Our Thoracic Cancer Program focuses exclusively on cancers of the lung, esophagus and chest cavity.
Many patients come to us not because of symptoms, but because a test for something else (a chest X-ray or CT scan) has shown a suspicious spot or abnormality. Not every spot, mass or nodule turns out to be lung cancer, so it is important to get an accurate diagnosis as quickly as possible. If it is cancer, early treatment can lead to better outcomes.
Many factors affect whether a person may develop lung cancer, including:
- Smoking and exposure to secondhand smoke
- Exposure to substances such as radon gas, asbestos and other carcinogens
- Family history
If you think you might be at a higher risk for developing lung cancer, talk to your doctor about what you can do. To learn more about risk factors for lung cancer, visit cancer.gov/cancertopics/types/lung.
Because many people with lung cancer do not have symptoms until the cancer has spread, it is important to be aware of symptoms that might indicate a problem. These symptoms are not always caused by cancer, but it’s essential to discuss any possible problems with your doctor. Some common warning signs for lung cancer include:
- A new cough, a cough that does not go away or one that gets worse over time
- Dull, aching, persistent chest pain
- Coughing up blood
- Shortness of breath
- Recurring lung infections (bronchitis, pneumonia, etc.)
- Wheezing or hoarseness
- Unexplained weight loss
- Loss of appetite
For more information on lung cancer warning signs and symptoms, visit: www.cancer.org.
Types of Lung Cancer
Suspected lung cancer generally takes the form of a mass, nodule, spot or lesion in the lung. It can also appear as infiltrates, which look like pneumonia, but do not resolve with antibiotics — or other abnormal findings in the lung that don’t resolve on their own. These abnormalities can appear in different locations.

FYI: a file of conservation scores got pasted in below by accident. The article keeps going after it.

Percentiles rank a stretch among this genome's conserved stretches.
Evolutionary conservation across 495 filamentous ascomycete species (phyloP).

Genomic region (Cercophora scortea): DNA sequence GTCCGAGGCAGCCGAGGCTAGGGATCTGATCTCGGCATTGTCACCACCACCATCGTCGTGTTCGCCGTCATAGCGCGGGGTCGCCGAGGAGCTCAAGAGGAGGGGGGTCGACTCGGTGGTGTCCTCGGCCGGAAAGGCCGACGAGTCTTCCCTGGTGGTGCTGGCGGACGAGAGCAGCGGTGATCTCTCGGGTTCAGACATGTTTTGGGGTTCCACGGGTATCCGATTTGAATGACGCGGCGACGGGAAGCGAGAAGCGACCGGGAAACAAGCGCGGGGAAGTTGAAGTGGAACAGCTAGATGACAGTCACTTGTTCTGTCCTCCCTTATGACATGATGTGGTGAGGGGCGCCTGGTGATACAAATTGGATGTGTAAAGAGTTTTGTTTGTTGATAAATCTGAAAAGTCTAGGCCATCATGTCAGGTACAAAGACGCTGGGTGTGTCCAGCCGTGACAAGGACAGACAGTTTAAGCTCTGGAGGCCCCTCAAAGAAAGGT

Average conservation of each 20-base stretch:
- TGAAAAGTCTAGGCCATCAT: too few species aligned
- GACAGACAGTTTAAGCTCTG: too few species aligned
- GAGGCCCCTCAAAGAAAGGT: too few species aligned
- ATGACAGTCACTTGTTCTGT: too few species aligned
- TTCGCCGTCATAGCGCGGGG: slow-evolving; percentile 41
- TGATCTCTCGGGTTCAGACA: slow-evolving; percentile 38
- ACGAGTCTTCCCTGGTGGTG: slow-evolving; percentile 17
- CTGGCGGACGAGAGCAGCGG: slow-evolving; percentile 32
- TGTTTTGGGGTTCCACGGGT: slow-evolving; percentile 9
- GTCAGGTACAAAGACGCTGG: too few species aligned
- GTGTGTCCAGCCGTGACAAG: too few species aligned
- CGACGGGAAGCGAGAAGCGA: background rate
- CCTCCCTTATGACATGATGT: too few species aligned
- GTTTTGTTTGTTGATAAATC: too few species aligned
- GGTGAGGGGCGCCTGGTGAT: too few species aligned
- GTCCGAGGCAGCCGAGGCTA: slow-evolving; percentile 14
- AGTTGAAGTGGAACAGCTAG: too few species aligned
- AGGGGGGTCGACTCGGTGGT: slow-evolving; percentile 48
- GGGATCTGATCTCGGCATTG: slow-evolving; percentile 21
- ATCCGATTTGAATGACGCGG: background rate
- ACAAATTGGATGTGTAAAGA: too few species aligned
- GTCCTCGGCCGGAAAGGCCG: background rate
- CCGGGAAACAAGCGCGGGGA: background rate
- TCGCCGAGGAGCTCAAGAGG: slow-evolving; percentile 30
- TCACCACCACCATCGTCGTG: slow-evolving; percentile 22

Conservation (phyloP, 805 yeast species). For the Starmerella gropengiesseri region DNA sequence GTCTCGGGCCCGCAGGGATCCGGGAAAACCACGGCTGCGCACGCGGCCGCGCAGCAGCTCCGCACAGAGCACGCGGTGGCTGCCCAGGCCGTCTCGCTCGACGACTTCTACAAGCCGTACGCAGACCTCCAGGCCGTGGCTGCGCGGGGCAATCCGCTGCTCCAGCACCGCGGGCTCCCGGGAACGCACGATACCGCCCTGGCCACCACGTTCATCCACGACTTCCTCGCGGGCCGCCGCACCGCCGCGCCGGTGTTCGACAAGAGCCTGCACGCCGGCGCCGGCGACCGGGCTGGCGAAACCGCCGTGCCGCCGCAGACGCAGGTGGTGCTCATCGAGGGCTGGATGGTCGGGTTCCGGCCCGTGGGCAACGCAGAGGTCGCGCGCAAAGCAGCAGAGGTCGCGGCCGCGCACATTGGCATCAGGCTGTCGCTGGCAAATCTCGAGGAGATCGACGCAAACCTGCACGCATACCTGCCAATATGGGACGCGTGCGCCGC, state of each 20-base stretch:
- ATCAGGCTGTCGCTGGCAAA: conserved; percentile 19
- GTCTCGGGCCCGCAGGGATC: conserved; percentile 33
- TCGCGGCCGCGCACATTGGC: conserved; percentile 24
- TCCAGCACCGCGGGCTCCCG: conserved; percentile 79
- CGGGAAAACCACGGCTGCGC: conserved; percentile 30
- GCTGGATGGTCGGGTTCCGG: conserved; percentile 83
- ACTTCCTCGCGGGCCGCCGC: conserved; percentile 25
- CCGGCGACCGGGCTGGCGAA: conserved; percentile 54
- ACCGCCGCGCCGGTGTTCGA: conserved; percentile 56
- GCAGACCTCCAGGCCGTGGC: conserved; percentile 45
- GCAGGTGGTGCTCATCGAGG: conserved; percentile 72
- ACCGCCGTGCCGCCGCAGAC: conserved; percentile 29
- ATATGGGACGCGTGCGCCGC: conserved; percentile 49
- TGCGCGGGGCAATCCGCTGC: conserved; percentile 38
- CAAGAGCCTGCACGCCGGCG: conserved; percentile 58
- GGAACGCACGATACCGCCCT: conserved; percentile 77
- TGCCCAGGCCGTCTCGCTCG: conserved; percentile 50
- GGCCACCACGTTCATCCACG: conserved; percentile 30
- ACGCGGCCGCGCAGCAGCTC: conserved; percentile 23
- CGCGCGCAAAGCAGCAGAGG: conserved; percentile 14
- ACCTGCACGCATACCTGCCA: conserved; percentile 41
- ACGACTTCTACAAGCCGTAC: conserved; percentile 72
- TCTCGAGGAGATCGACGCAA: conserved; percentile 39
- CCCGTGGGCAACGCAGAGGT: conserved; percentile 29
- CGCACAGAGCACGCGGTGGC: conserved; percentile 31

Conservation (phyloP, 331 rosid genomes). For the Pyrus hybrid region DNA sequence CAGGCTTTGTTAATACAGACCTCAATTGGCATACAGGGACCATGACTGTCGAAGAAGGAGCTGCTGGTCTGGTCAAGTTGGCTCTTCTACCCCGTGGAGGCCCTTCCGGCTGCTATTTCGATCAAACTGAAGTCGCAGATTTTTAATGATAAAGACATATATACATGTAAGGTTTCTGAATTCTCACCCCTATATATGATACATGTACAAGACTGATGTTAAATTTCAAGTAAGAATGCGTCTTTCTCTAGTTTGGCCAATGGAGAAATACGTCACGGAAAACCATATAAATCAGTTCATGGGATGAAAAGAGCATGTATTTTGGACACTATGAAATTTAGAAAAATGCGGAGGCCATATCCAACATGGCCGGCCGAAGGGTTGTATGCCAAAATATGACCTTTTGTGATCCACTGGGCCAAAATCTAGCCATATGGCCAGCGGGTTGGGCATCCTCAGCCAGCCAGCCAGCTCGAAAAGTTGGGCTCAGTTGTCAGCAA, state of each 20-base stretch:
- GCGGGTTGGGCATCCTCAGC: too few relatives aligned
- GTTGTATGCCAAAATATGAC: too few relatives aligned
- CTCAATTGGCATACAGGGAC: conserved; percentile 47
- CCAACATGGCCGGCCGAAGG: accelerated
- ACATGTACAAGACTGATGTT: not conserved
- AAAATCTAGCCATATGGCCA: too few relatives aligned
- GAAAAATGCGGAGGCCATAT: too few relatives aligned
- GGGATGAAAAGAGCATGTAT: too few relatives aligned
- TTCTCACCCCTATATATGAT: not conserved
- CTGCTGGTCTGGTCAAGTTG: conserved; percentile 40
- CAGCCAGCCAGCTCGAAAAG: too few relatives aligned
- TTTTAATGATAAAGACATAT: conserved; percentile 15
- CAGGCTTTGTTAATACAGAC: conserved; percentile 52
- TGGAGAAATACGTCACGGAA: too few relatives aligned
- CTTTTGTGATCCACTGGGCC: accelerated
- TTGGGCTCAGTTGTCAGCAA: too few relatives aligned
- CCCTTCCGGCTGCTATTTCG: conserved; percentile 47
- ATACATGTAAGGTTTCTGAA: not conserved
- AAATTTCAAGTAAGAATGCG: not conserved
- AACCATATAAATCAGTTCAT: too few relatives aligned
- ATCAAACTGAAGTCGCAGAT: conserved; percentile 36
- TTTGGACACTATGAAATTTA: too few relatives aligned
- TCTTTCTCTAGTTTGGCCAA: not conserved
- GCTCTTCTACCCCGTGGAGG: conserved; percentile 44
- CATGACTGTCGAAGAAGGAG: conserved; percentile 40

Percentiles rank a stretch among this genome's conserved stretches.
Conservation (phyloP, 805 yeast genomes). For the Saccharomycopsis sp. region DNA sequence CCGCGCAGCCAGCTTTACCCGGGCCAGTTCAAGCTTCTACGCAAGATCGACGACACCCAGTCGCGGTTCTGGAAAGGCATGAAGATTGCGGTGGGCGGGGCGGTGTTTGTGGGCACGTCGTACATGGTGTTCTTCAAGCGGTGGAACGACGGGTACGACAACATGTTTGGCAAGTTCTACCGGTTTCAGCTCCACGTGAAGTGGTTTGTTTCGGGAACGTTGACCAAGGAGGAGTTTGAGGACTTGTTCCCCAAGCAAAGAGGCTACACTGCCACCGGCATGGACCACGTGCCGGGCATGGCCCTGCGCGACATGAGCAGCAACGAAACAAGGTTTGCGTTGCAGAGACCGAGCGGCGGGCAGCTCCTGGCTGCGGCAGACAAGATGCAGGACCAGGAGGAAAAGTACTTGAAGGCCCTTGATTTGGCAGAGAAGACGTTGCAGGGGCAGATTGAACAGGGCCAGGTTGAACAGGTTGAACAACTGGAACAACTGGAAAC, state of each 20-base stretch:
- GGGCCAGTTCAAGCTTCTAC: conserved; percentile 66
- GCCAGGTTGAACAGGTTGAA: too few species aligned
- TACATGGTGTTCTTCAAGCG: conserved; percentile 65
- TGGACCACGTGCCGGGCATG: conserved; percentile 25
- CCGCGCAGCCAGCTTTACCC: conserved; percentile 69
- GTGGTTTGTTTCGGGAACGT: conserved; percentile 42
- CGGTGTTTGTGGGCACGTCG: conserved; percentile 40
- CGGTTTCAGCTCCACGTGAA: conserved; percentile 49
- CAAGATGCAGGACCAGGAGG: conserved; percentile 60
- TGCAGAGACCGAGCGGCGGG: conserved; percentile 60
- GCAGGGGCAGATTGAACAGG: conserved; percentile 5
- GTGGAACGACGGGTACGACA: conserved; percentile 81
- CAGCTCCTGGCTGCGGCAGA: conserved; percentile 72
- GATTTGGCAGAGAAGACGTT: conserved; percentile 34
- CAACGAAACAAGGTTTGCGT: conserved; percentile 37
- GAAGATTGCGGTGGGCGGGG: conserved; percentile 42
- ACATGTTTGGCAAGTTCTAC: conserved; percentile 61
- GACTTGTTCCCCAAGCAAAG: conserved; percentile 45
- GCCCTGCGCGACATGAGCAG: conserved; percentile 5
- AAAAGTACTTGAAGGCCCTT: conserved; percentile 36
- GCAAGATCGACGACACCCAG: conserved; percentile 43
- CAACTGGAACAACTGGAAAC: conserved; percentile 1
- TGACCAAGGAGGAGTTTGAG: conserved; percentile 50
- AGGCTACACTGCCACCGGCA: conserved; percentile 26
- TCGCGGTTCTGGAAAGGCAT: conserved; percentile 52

- Non small cell lung cancer (NSCLC)
- Small cell lung cancer (SCLC)
- Mesothelioma: Cancer that develops in the lining of the lungs or abdomen, caused by inhalation of asbestos or radon.
- Mediastinal tumors: Rare cancers that develop in the chest cavity in the area between the lungs.
- Esophageal cancer: More than 15,000 new cases of cancer of the esophagus are diagnosed in the U.S. every year.
Comprehensive Expertise for Treatment of Thoracic Cancers
As an academic medical center, Froedtert & MCW staff are always researching and carefully evaluating new treatment approaches, putting us at the forefront of the latest techniques, therapies and options.
We are different, because we combine a multidisciplinary approach, cutting edge expertise and comprehensive care to give you the best chance of survival. In weekly tumor board meetings, team members collaborate to provide you with the most effective treatment plan. You receive the expert advice of many specialists, often without having to see each one individually.
When caught early, lung cancer is curable. Even if a lung cancer is not curable, it is still treatable. Treatments include:
- Medical Oncology (Chemotherapy)
- Radiation Oncology
- Interventional Radiology
- Palliative Options
Treatment can often extend life, but also decreases some of the symptoms caused by lung cancer.
Second Opinion for Lung Cancer
A lung cancer second opinion can provide you with the reassurance that a lung cancer diagnosis is accurate and that you know all of the treatments options available to you. Learn more about our Cancer Second Opinion Program.
Thoracic cancers are challenging diseases. Learn about what questions you can ask to help prepare for your appointment:
- Risk Factors, Signs and Symptoms of Lung Cancer
- Lung Cancer Diagnostics
- Lung Cancer Treatment Types
- Clinical Trials & Research
Virtual Visits Are Available
Safe and convenient virtual visits by video let you get the care you need via a mobile device, tablet or computer wherever you are. We’ll gather your medical records for you and get our experts’ input so we can offer treatment options without an in-person visit. To schedule a virtual visit, call 1-866-680-0505.
Cancer and the COVID-19 Vaccine
There is currently no data that suggests current or former cancer patients should avoid getting the COVID-19 vaccine. Cancer can weaken your immune system, so we recommend that most patients get the vaccine as soon as possible.